The positional information in this column about stars and planets is typically accurate for the entire week. For up to date information about the night sky, go to https://nightsky.jpl.nasa.gov/planner.cfm.

Friday, August 11, 2017

The Ellensburg WA sky for the week of 8/12/17

Saturday: The Perseid meteor shower hits its peak late tonight/early tomorrow morning. The meteors appear to come from a point just below the W of the constellation Cassiopeia. This point is about two and a half fists held upright and at arm’s length above the northeast horizon at 11 p.m. By dawn, this point is about seven fists above the northeast horizon. If you fall asleep or forget to set your alarm, you will be able to observe this shower from about 11 p.m. to dawn for the next few nights in about the same location in the sky. The Perseid shower is one of the longest lasting showers. The waning gibbous moon will obscure most of the dimmer meteors. For tips about optimizing your viewing this year, go to http://goo.gl/Ylk9jA. As your Mother might say, dress warm and sit in a comfortable chair for maximum enjoyment. These meteors are sand to pea-sized bits of rock that fell off of Comet Swift-Tuttle. They are traveling about 40 miles per second as they collide with the Earth and burn up in the atmosphere.

Sunday: At 9 p.m., Jupiter is one fist above the west-southwest horizon and Saturn is two fists above due south.

Monday: The total solar eclipse is a week from today. If you are lucky enough to find a spot in the path of totality, you know to bring your eclipse glasses. After all, the “total” part of the eclipse lasts two minutes while the partial part lasts two hours. Sky & Telescope magazine has put together a list of things you might not think about needing. Find it at http://www.skyandtelescope.com/2017-total-solar-eclipse/10-things-might-need-eclipse-day/.

Tuesday: Altair, at one corner of the Summer Triangle, is four fists above the southeast horizon at 11 p.m. Altair is one of the closest bright stars, so close that fictional astronauts visited a planet orbiting Altair in the 1956 movie “Forbidden Planet”.

Wednesday: Do you get all of your astronomy news from this column? If so, it is time to up your game. CWU astronomer Cassie Fallscheer is giving a presentation tonight from 6:30 to 7:30 at Hal Holmes Center. Go to https://goo.gl/oEM5vN for more information.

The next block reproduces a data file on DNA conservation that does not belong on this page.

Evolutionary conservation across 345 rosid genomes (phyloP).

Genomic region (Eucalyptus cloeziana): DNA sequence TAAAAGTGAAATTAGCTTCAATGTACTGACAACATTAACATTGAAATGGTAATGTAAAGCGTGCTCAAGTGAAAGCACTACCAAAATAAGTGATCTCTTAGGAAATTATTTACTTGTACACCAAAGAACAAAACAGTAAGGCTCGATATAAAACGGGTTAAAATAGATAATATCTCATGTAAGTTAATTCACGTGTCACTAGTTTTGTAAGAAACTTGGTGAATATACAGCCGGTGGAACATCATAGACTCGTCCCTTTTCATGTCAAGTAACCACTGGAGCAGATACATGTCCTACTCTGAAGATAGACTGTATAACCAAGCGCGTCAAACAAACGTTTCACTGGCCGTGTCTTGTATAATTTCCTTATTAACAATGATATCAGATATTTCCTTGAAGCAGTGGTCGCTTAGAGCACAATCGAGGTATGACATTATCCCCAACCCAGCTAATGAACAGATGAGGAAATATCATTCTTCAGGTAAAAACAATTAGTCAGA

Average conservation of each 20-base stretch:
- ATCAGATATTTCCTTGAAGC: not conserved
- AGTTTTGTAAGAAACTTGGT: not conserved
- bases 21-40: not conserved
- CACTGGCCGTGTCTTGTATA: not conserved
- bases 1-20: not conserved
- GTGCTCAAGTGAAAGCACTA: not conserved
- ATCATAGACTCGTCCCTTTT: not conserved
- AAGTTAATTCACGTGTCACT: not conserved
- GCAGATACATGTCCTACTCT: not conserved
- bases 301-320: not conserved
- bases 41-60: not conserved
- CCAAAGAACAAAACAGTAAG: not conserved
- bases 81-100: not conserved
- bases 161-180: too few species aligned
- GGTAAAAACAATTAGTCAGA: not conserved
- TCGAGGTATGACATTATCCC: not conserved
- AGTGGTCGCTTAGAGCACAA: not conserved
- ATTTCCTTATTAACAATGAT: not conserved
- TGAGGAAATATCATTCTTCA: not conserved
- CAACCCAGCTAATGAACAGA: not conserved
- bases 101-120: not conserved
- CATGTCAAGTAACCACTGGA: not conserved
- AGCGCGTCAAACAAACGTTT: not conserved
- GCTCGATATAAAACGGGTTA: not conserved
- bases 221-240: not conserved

Thursday: Need a caffeine pick-me-up? Make it a double. Need an astronomy pick-me-up? Make it a double double. Find Vega, in the constellation Lyra the lyre, nearly straight overhead at 10:00 tonight. Less than half a fist to the east (or left if you are facing south) of the bright bluish star Vega is the “star” Epsilon Lyra. If you look at Epsilon Lyra through binoculars, it looks like two stars. If you look at Epsilon Lyra through a large enough telescope, you will notice that each star in the pair is itself a pair of stars.  Each star in the double is double. Hence, Epsilon Lyra is known as the double double. The stars in each pair orbit a point approximately in the center of each respective pair. The pairs themselves orbit a point between the two pairs.

Friday: Let’s all sing the galactic black hole monster song: “D is for dusty, that’s good enough for me. D is for dusty that’s good enough for me. D is for dusty that’s good enough for me. Oh dusty, dusty, dusty starts with D.” Astronomers know that spiral galaxies such as our own have super massive black holes in the center, black holes that are billions of times the mass of the Sun. They thought they got to be this massive by mergers where two galaxies collide and the gas, dust and black holes at the center of each colliding galaxy form a larger central black hole. But many distant galaxies show no signs of galactic mergers. Astronomers think the black holes at the center of these galaxies grew simply by snacking on the gas and dust that comes from supernova explosions and normal star formation. Just like the Cookie Monster gains weight by snacking on individual cookies rather than eating a cookie factory. Cookie crumbs, I mean dust, block your view of the center of our galaxy.  It is about one fist above due south at 10 p.m., between the constellations Sagittarius and Scorpius. For more information, go to http://goo.gl/L9ppJf.


The positional information in this column about stars and planets is typically accurate for the entire week. For up to date information about the night sky, go to https://nightsky.jpl.nasa.gov/planner.cfm.

Thursday, August 3, 2017

The Ellensburg WA sky for the week of 8/5/17